Does neck alignment matter in torticollis? Below is a story of Baby M who is currently undergoing care to improve her neck and body alignment to see if it will help her torticollis.
This story has been updated as of April 30, 2019. See below.
What is congenital torticollis
Not long after birth some babies develop a tilt of the head toward the right or left shoulder, and a rotation of the head away from that same shoulder. (See the historic image).
Many are diagnosed with congenital torticollis (fibromatosis colli), and it’s determined that the position of the head is locked due to a sudden and permanent spasm and scarring of a neck muscle called the SCM (sternocleidomastoid).
The reason for this happening isn’t known (according to most medical authorities…however pediatric chiropractors and and chiropractors and manual therapists in Europe who work with children have a different idea.)
Baby M arrived at Life In Alignment with a torticollis diagnosis, confirmed with testing that her right SCM had a lump of scar tissue that was forcing the muscle to contract.
I could feel it. Mom could feel it. The pediatrician could feel it. You could pick it up with your fingers and roll it around.
Her head was tilted to the right and rotated to the left. She had difficulty rotating her head to the right or looking straight ahead.
(The pics show Baby M after her first adjustment, where she is less likely to hold her head tilted or rotated.)
As a result of sleeping with her head rotated to the left, and head tipped right, she started showing signs of distortion in the skull.
In many cases, these babies are recommended for PT and that is a good idea. (Baby M is also being seen by a PT who works with her proprioceptive input system to remind her brain of where her head should be.)
Some are told to wait it out to see if the spasm and scar tissue spontaneously lets go…And some do let go.
But others end up in surgery.
Chiropractic assessment of an infant with congenital torticollis
When I examined Baby M, she was very tight below her right jaw and behind her right ear. That tension traveled down to her right upper chest, and right upper back.
There was a lot of resistance when trying to rotate her head to the right.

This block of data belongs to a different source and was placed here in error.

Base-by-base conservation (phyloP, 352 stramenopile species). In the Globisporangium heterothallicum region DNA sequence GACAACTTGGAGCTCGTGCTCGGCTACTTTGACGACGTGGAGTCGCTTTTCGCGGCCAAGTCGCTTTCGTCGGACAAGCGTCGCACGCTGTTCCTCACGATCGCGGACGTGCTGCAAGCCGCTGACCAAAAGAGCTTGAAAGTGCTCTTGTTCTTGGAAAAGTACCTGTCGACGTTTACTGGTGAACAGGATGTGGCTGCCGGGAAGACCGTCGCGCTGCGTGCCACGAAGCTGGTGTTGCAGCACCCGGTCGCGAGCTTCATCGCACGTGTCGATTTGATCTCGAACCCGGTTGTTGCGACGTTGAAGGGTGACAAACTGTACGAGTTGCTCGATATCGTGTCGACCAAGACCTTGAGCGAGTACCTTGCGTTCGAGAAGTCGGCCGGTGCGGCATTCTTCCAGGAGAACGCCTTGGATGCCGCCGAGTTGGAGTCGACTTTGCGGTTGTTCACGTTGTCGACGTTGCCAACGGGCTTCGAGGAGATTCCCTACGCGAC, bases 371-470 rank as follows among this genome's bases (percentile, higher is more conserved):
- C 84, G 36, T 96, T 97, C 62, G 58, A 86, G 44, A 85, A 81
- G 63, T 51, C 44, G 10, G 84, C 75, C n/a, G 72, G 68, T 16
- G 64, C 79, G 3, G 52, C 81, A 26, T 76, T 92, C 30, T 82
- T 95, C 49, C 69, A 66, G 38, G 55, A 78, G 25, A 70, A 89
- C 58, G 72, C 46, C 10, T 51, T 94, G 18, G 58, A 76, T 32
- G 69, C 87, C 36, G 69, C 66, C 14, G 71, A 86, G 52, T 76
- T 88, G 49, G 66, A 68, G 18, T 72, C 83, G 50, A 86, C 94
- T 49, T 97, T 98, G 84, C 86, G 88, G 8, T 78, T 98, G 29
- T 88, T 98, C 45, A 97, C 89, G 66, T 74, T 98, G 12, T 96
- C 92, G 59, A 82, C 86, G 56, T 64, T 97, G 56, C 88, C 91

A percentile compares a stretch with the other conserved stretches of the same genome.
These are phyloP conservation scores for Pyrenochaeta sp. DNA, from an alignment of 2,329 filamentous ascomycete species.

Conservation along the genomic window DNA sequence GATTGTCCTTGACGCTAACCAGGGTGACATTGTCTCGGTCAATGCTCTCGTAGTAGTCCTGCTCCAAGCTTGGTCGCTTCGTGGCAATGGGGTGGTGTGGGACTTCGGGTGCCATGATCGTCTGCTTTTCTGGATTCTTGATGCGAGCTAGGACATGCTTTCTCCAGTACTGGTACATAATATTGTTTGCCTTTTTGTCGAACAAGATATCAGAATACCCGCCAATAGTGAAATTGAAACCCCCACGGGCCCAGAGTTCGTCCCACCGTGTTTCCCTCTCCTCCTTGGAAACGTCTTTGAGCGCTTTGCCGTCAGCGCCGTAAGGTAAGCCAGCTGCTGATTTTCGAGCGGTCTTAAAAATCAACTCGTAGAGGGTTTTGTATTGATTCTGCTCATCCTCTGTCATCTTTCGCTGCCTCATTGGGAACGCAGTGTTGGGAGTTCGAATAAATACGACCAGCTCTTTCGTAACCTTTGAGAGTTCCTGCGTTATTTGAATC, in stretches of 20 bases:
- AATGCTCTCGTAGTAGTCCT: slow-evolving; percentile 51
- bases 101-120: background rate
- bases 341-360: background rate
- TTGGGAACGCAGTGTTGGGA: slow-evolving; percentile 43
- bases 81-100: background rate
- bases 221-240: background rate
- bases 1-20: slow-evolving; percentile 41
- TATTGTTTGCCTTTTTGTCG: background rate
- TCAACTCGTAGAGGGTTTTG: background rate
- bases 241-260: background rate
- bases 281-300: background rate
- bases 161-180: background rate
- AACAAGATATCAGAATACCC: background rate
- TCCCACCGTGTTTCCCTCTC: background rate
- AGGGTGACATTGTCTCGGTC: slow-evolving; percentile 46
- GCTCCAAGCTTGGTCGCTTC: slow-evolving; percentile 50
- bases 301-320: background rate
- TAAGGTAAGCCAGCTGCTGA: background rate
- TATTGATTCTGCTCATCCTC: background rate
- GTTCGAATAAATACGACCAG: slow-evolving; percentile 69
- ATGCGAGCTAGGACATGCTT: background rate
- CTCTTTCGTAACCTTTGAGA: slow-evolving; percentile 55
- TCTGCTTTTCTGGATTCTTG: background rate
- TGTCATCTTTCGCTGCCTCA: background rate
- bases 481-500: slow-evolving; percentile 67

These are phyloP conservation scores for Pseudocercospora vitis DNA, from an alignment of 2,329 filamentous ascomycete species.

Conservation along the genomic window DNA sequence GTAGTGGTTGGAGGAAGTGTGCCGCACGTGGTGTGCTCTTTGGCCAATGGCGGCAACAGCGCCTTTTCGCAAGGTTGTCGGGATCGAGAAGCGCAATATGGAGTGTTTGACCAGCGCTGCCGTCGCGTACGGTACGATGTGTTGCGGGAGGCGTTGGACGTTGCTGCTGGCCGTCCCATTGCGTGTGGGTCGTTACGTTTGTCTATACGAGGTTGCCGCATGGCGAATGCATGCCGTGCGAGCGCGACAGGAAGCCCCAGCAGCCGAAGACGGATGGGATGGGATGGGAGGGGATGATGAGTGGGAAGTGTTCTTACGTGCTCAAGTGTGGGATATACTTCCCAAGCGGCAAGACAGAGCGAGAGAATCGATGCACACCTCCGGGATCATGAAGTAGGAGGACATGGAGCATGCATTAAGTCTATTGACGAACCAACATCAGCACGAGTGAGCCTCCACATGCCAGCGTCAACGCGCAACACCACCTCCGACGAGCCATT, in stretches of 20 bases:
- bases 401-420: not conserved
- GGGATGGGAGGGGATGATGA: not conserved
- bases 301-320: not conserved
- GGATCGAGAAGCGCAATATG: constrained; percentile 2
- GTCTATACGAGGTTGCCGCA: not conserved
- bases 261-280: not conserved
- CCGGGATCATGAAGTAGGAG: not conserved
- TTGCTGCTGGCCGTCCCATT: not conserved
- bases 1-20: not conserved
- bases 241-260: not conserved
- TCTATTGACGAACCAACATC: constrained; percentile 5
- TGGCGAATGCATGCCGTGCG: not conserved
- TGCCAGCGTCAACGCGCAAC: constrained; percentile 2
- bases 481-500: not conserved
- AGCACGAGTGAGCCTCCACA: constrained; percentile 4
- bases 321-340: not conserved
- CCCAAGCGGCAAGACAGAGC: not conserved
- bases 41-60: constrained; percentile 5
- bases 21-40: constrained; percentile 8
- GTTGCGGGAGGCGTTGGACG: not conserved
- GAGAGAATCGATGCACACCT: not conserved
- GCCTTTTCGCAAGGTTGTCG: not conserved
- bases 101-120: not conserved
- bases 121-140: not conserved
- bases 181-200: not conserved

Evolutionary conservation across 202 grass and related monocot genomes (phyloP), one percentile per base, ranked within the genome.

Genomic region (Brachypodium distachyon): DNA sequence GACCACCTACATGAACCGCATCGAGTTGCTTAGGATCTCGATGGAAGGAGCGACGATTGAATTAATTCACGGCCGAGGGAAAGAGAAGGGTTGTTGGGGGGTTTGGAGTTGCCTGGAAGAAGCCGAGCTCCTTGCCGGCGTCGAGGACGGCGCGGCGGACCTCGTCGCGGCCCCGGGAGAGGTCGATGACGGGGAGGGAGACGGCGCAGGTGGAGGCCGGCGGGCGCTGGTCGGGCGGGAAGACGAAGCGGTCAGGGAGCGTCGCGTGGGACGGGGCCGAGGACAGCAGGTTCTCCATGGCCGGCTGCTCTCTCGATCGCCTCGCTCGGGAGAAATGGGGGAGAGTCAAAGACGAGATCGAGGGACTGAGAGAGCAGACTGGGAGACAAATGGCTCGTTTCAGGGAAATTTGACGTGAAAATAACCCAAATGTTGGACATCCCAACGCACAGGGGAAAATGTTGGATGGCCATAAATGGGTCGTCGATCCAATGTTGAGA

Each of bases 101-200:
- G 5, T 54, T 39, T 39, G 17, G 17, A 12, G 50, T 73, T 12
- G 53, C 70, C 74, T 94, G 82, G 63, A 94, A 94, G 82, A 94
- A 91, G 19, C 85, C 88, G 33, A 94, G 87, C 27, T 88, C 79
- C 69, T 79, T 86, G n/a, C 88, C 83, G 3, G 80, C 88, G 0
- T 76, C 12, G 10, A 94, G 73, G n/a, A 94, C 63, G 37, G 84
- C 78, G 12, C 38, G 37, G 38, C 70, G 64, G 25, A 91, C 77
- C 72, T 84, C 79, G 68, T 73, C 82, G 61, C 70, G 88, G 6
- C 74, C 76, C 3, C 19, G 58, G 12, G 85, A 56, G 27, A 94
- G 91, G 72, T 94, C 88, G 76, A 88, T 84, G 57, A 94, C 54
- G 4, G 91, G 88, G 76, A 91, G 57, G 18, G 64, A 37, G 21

She showed the posture of many babies with mild birth trauma: she would not lay relaxed and straight with her knees slightly apart. Rather, she would hike up her right hip and pull down her right shoulder and lay in C-shape toward her right, head rotated left.
Whenever she was straightened out of this position, she immediately returned to it.
Light pressure with guided movements of my hand released Baby M below her right ear at her upper neck. Very, very gently.
She was then turned over to the other side, and a light release was accomplished on her left skull.
Immediately she relaxed out of the C-shape, and she even rotated her head to the right for a moment. The test would be to see if the muscle bundle in her SCM began to relax over the coming weeks.
The following day Mom texted to let me know that Baby M slept all day. Not usual for her! A good sign of healing.
Baby M has shrinking/relaxing of scar tissue in her SCM
Baby M came back a few days later and caught me by surprise on how quickly the muscle responded.
The obvious muscle bundle you could feel and even pick up and roll around in your fingers had begun to let go. The SCM was relaxing. It was still present, but it was remarkably less.
The only thing different Baby M had experienced in the prior day was to have her upper cervical spine balanced.
Baby M was no longer laying in the C-shape to the right, but was willing to relax on her back, legs balanced, knees slightly apart.
With the constant contraction of her right SCM and head tilt, I found her upper shoulder was locked on the front and back. She had plenty of mobility in her left shoulder, but clearly showed resistance in her right.
Baby M was laid on her belly and her right upper thoracic spine was gently released with a sustained hold and then a tap of an instrument. Now her thoracic spine was moving again.
Baby M will continue to receive some PT to help her brain reconnect with her right shoulder since the muscle was contracted for so long.
Mom just let me know that the pediatrician confirmed that the scar tissue is getting softer and is already half its size. This is good.
It appears that Baby M is on the road toward a “spontaneous” resolution of her torticollis with a little bit of help from some friends.
Update as of April 2019 – Baby M’s “scar tissue” in her SCM muscle is now completely gone. She fully rotates her head left and right. The distortion in her skull is less noticeable. And she’s throwing up after feeding less often (and clearly gaining weight!)
What can we take away from this?
Baby M’s response to her adjustments and relaxation of the scar tissue in the right SCM muscle highly suggests that the scar tissue itself was not the cause of her torticollis presentation, but most likely a severe spasm in response to a stress of her upper cervical joints during or after the birth process. Once her upper neck was released, the reason for the spasm and subsequent scarring was removed and it was allowed to heal.